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Expanding Your Horizons: The impact of a one-day STEM conference on middle school girls’ and parents’ attitude toward STEM careers (Massi et al. 2012)

Citation

Massi, L., Reilly, C., Johnson, D., & Castner, L. (2012). Expanding Your Horizons: The impact of a one-day STEM conference on middle school girls’ and parents’ attitude toward STEM careers. Proceedings of the 2012 American Society for Engineering Education Annual Conference & Exposition. Washington, DC: American Society for Engineering Education.

Highlights

    • The study’s objective was to estimate the effects of a one-day annual conference on middle school girls’ (grades 6–8) and their parents’ interest in and knowledge of science, technology, engineering, and mathematics (STEM). The goal of the conference, which was held at a large metropolitan, public university in central Florida, was to encourage young girls to consider STEM careers.
    • The authors administered a single questionnaire to conference attendees that asked about attendees’ knowledge of and interest in STEM before and after the conference. The survey was included in backpacks distributed at the beginning of the day, and participants were reminded to complete it at the end of the day. Of the 214 middle school girls and 103 parent attendees, 80 percent of the girls and 37 percent of the parents turned in a completed survey.
    • The authors did not conduct any statistical tests to measure changes in knowledge of and interest in STEM before and after participating in the conference.
    • The quality of causal evidence presented in this report is low because the authors measured pre-intervention knowledge of and interest in STEM after participation in the intervention, which may be subject to recall bias. This means we are not confident that any estimated effects would be attributable to the Expanding Your Horizons (EYH) conference, but other factors are likely to have contributed. Further, the authors did not conduct statistical analysis to measure whether observed changes in outcomes were actually significant.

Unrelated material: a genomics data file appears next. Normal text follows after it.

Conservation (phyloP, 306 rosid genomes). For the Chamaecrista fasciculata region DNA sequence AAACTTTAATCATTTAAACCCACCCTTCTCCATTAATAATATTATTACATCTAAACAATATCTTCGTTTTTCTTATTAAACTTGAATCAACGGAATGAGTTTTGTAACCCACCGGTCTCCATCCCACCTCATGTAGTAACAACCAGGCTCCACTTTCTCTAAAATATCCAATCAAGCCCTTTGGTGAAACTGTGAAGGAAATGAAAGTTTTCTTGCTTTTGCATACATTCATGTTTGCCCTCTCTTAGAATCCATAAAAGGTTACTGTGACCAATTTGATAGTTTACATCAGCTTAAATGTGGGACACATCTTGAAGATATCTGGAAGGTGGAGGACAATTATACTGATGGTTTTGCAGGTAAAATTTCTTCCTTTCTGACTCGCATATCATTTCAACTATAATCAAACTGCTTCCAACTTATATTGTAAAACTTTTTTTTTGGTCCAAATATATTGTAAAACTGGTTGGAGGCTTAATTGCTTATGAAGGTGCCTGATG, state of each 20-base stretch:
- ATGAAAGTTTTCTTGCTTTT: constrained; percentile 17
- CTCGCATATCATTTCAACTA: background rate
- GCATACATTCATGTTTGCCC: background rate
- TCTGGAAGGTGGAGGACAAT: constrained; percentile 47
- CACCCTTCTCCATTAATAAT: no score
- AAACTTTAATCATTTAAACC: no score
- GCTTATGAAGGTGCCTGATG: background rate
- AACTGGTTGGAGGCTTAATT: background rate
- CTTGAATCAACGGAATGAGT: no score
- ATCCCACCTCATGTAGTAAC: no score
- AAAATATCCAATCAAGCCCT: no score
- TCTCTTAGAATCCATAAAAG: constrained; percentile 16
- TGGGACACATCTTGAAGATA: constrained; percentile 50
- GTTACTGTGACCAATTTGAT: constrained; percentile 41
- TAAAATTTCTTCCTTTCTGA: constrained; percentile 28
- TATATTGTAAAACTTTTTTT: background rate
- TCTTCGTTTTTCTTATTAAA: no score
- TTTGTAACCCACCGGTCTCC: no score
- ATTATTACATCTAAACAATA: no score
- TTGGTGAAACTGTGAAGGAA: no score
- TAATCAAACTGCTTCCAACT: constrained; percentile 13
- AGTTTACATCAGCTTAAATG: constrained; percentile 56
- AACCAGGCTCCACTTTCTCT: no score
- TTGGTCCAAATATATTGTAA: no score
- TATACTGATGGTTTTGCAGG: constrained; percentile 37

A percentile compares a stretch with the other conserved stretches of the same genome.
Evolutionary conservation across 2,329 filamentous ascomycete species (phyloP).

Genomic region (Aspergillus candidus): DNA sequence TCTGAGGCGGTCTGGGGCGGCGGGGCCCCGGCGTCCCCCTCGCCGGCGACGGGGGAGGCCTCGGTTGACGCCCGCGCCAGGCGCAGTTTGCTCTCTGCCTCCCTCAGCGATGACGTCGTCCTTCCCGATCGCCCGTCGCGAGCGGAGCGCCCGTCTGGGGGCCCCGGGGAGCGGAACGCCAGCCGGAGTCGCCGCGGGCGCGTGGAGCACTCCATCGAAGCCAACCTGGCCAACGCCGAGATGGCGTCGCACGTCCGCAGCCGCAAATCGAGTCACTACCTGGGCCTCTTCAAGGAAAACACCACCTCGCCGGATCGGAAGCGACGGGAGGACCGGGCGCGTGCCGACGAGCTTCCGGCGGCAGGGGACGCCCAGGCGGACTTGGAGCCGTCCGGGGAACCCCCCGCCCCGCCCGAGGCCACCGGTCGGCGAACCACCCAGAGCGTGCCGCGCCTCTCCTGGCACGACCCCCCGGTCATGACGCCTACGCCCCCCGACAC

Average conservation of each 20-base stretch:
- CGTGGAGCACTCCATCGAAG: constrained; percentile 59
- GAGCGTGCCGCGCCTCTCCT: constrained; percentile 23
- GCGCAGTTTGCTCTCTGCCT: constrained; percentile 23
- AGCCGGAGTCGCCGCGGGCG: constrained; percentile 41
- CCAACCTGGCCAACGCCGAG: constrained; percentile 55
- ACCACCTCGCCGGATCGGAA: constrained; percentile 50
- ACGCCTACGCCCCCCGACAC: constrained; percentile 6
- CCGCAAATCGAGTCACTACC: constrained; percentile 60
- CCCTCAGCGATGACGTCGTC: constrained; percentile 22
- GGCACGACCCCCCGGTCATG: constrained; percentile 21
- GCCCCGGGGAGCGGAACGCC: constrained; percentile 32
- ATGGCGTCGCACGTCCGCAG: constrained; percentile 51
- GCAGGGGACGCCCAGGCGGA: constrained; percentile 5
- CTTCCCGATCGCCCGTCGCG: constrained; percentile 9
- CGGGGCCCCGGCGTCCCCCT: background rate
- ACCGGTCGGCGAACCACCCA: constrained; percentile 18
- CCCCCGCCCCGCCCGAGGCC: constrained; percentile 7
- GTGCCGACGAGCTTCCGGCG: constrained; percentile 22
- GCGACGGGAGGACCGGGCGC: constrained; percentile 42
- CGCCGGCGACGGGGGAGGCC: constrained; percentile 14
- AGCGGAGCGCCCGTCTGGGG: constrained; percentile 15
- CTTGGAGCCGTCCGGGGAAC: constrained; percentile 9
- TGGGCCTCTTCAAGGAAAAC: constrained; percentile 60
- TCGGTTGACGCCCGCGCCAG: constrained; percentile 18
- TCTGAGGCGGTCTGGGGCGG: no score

Intervention Examined

The Expanding Your Horizons (EYH) Conference

Features of the Intervention

The annual EYH conference, held at the University of Central Florida (UCF), encourages young girls to consider careers in STEM. The target population for the conference is middle school girls in grades 6–8 and their parents. The authors studied the 2011 conference, which consisted of five hands-on engineering workshops and featured guest speakers who discussed STEM career paths and engineering concepts. EYH is a nationwide program that started in 1974, and the annual conference has been held at UCF since 1982.

Features of the Study

The study used a nonexperimental design that compared 172 middle school girls’ post-conference questionnaire responses about their interest in and knowledge of STEM careers after attending the conference. The questionnaire asked respondents about their attitudes toward STEM before and after the conference so that changes in attitudes could be measured using only one post-test survey. No tests for statistical significance were conducted.

Findings

    • The authors did not conduct any statistical tests to measure changes in knowledge of and interest in STEM for parents or their children before and after participating in the conference.

Considerations for Interpreting the Findings

The authors attempted to compare changes in knowledge of and interest in STEM by using a single post-test survey that asked about attitudes before and after conference attendance. There are concerns about the validity of the responses for pre-program knowledge and attitudes because most conference attendees presumably completed the survey at the end of the conference and were asked to recall what their attitudes were before the conference. It is likely that the “pre-conference” measure may have been affected by the conference experience itself. Furthermore, CLEAR’s guidelines require that the authors observe outcomes for multiple periods before the intervention to rule out the possibility that participants had increasing or decreasing trends in the outcomes examined before conference attendance. We would expect that people who chose to attend a STEM conference would have high baseline attitudes to begin with, which could influence the anticipated impact of conference attendance.

Causal Evidence Rating

The quality of causal evidence presented in this report is low because the authors measured pre-intervention knowledge of and interest in STEM after participation in the intervention, which may be subject to recall bias. This means we are not confident that any estimated effects would be attributable to the EYH conference, but other factors are likely to have contributed. Further, the authors did not conduct statistical analysis to measure whether observed changes in outcomes were actually significant.

Reviewed by CLEAR

April 2016